Musical Scales

A scale is an orderly sequence of musical notes, usually arranged in ascending or descending order. In this article, we look at how scales are created, described, written down, and used in learning and singing plain chant.

The major scale

In our discussion of musical intervals, we talked about the following major and perfect intervals:

major second - major third - perfect fourth - perfect fifth - major sixth - major seventh - octave

If we start with a fixed pitch (the tonic) and sort these intervals by increasing size, we get a sequence of eight notes (listen), where the last note is the same as the first but an octave higher. This is called the major scale.

listen to a major scale

This is the most common scale used in Western music.

Naming the steps of the major scale

This scale is based on a particular note - the tonic - and each of the notes in the scale is called a "degree" of the scale. By tradition, the following names are assigned to the degrees of the major scale:

Tonic: Major 2nd
above tonic
Major 3rd
above tonic
Perfect 4th
above tonic
Perfect 5th
above tonic
Perfect 6th
above tonic
Perfect 7th
above tonic
Octave
above tonic
do
re
mi
fa
sol
la
ti
do

The pitch names repeat from the new “do”.   Practice this a few times.

Once a starting pitch is chosen, any melody made up of degrees of the scale can be sung using just the names for the scale degrees. This process of singing is called solfeggio or solfege ("sole-fedge"), from the names sol and fa. (In English, we sometimes use "so" instead of "sol.")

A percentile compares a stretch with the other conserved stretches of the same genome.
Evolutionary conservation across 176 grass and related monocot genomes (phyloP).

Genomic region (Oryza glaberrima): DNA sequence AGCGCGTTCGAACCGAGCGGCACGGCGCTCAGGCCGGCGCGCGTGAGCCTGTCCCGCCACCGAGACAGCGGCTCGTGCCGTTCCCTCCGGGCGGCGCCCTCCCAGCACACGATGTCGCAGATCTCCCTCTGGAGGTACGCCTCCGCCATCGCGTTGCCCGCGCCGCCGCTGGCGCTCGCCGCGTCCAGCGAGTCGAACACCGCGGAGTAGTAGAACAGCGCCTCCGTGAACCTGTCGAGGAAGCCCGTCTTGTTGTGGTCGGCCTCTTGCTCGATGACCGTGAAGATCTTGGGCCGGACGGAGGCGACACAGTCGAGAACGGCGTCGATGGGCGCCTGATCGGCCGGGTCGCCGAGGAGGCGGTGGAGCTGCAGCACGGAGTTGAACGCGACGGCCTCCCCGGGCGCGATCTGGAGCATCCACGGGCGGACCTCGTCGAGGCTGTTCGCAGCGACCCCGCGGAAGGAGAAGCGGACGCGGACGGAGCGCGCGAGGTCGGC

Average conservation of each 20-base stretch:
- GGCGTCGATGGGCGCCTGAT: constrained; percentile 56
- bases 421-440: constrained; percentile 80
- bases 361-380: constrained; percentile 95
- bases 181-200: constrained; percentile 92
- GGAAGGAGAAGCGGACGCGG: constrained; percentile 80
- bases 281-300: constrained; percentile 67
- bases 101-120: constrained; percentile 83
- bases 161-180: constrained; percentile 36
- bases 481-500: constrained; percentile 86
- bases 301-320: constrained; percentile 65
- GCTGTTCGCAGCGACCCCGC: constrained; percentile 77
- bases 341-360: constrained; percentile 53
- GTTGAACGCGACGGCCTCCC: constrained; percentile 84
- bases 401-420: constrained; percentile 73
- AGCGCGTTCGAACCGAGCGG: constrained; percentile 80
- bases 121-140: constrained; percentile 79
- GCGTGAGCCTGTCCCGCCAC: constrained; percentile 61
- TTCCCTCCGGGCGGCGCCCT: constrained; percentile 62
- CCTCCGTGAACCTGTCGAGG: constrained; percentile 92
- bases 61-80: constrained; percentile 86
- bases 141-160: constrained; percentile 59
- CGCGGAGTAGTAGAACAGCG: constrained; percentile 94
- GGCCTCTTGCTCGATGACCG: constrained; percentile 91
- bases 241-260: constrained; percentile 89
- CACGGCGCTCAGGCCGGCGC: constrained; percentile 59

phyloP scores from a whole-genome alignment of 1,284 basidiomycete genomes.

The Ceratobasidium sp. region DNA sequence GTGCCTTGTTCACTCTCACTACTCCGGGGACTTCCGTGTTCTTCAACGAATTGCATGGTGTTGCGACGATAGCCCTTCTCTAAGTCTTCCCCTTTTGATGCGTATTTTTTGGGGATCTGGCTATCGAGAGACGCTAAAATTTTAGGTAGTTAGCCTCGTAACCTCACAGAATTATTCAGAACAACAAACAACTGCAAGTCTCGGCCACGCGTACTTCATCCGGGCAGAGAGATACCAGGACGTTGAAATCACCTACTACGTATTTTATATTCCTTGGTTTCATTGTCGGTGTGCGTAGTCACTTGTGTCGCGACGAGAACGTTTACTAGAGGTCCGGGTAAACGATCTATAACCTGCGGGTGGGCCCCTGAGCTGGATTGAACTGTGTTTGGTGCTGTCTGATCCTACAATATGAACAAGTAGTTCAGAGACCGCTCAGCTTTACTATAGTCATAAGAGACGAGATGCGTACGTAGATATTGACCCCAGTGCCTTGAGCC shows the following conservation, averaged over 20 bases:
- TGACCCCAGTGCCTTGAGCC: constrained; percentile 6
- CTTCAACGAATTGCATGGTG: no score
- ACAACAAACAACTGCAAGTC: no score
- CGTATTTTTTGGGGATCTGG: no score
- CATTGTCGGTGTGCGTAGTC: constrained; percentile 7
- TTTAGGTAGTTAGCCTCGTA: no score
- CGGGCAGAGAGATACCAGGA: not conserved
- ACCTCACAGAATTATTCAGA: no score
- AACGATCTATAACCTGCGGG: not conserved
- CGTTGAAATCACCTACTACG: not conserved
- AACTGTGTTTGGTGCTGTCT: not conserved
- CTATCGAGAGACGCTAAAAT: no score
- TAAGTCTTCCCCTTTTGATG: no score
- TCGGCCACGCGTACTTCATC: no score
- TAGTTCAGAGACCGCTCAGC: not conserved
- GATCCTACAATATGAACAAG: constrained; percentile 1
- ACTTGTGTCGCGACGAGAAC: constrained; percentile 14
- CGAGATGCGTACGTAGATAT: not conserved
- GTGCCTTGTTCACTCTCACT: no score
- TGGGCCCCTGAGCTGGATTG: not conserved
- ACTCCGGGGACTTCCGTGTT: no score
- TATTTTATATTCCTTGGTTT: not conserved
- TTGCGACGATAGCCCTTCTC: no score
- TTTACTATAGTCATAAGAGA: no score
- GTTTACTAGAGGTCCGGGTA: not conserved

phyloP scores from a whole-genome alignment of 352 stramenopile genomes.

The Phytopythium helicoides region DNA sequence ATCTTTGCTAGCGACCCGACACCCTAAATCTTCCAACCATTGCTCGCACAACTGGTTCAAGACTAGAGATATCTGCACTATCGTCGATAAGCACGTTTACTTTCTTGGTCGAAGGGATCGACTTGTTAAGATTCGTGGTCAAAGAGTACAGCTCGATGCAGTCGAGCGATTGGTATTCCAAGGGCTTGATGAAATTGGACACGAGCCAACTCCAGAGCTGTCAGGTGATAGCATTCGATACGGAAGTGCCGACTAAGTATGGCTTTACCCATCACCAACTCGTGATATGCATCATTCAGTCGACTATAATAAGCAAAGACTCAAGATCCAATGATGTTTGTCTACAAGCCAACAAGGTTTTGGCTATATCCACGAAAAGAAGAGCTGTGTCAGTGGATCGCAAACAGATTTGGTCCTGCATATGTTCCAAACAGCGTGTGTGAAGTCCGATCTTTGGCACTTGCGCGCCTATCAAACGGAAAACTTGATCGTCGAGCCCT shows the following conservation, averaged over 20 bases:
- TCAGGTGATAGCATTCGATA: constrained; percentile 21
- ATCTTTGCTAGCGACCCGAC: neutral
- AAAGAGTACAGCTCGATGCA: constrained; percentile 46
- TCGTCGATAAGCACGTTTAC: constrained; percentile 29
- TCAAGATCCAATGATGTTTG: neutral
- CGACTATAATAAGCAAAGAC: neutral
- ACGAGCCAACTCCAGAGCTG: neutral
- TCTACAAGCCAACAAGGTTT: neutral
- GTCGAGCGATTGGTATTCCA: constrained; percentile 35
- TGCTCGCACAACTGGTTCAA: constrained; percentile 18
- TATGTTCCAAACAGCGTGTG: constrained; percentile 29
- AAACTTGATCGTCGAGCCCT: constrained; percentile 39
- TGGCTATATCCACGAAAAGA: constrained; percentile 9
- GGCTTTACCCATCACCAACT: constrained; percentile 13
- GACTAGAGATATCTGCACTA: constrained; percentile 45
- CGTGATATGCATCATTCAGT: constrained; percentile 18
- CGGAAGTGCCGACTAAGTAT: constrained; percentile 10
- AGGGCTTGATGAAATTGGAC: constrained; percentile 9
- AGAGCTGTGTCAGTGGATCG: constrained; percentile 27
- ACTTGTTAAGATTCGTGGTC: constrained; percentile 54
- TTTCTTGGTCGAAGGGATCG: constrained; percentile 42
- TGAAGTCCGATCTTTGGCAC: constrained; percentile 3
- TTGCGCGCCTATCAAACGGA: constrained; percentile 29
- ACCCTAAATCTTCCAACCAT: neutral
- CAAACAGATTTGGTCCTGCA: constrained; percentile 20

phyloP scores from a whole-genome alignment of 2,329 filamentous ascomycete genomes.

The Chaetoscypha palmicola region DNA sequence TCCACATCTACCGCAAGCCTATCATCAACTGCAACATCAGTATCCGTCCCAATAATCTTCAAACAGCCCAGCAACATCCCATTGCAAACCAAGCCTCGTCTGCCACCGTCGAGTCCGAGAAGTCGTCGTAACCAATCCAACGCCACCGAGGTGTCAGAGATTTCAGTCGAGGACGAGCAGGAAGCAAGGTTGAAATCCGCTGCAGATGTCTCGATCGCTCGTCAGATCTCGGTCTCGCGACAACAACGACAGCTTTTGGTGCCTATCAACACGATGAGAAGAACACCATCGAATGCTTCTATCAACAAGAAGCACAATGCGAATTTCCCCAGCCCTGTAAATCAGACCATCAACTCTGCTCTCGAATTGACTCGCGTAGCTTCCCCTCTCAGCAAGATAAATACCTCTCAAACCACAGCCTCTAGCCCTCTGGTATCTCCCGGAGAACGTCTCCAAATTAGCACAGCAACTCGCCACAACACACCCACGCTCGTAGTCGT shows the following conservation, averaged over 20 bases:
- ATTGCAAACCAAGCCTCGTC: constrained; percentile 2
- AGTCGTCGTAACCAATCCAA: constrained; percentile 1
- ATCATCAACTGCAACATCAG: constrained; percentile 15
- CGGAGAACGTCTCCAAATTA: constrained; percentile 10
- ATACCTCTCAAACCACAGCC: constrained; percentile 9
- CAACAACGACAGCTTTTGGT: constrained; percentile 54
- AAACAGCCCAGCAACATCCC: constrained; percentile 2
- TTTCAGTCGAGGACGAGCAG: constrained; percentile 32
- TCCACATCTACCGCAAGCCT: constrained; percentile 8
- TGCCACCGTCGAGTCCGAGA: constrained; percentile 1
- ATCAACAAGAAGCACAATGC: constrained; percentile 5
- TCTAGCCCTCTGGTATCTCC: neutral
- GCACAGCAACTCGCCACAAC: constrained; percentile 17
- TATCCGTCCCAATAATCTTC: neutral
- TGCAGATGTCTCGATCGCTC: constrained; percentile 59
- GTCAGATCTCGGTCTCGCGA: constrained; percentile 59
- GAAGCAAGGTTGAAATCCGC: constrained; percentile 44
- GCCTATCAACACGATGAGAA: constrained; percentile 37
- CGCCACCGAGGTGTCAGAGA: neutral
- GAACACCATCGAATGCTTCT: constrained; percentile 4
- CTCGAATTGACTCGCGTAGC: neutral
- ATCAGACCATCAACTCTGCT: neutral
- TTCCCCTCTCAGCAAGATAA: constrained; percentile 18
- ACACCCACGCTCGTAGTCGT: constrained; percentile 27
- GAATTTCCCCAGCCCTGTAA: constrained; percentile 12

Exercise: Use the Theta Music Trainer games Paddle Pitch and Tone Drops to learn to recognize the solfege names of the major scale degrees, and use Vocal Degrees (Major) to practice singing them.

Letter names for scale degrees

Other musicians during the Middle Ages assigned the letters A through G to the seven pitches – but for various reasons, they started with C:

Tonic: Major 2nd
above tonic
Major 3rd
above tonic
Perfect 4th
above tonic
Perfect 5th
above tonic
Perfect 6th
above tonic
Perfect 7th
above tonic
Octave
above tonic
C
D
E
F
G
A
B
C

Now, in two places on the major scale, the pitch interval between consecutive degrees of the scale is the same a minor second, or half step:

Everywhere else, the interval between the scale degress is a major second, or whole step.

Sometimes we need to sing the pitches “in between” two notes separated by a whole step. 

Other scales

By using the minor third instead of the major third, and some combination of major and minor sixths and sevenths, we get the various minor scales:

natural minor scale

harmonic minor scale

melodic minor scale

And by using ALL the perfect, major, and minor intervales, we get the chromatic scale:

chromatic scale

There are sets of solfege names for the degrees of each of these scales. But our plain chant, which is neither major nor minor in the Western sense, can be sung using the major scale with just a few variations, which we will teach as necessary.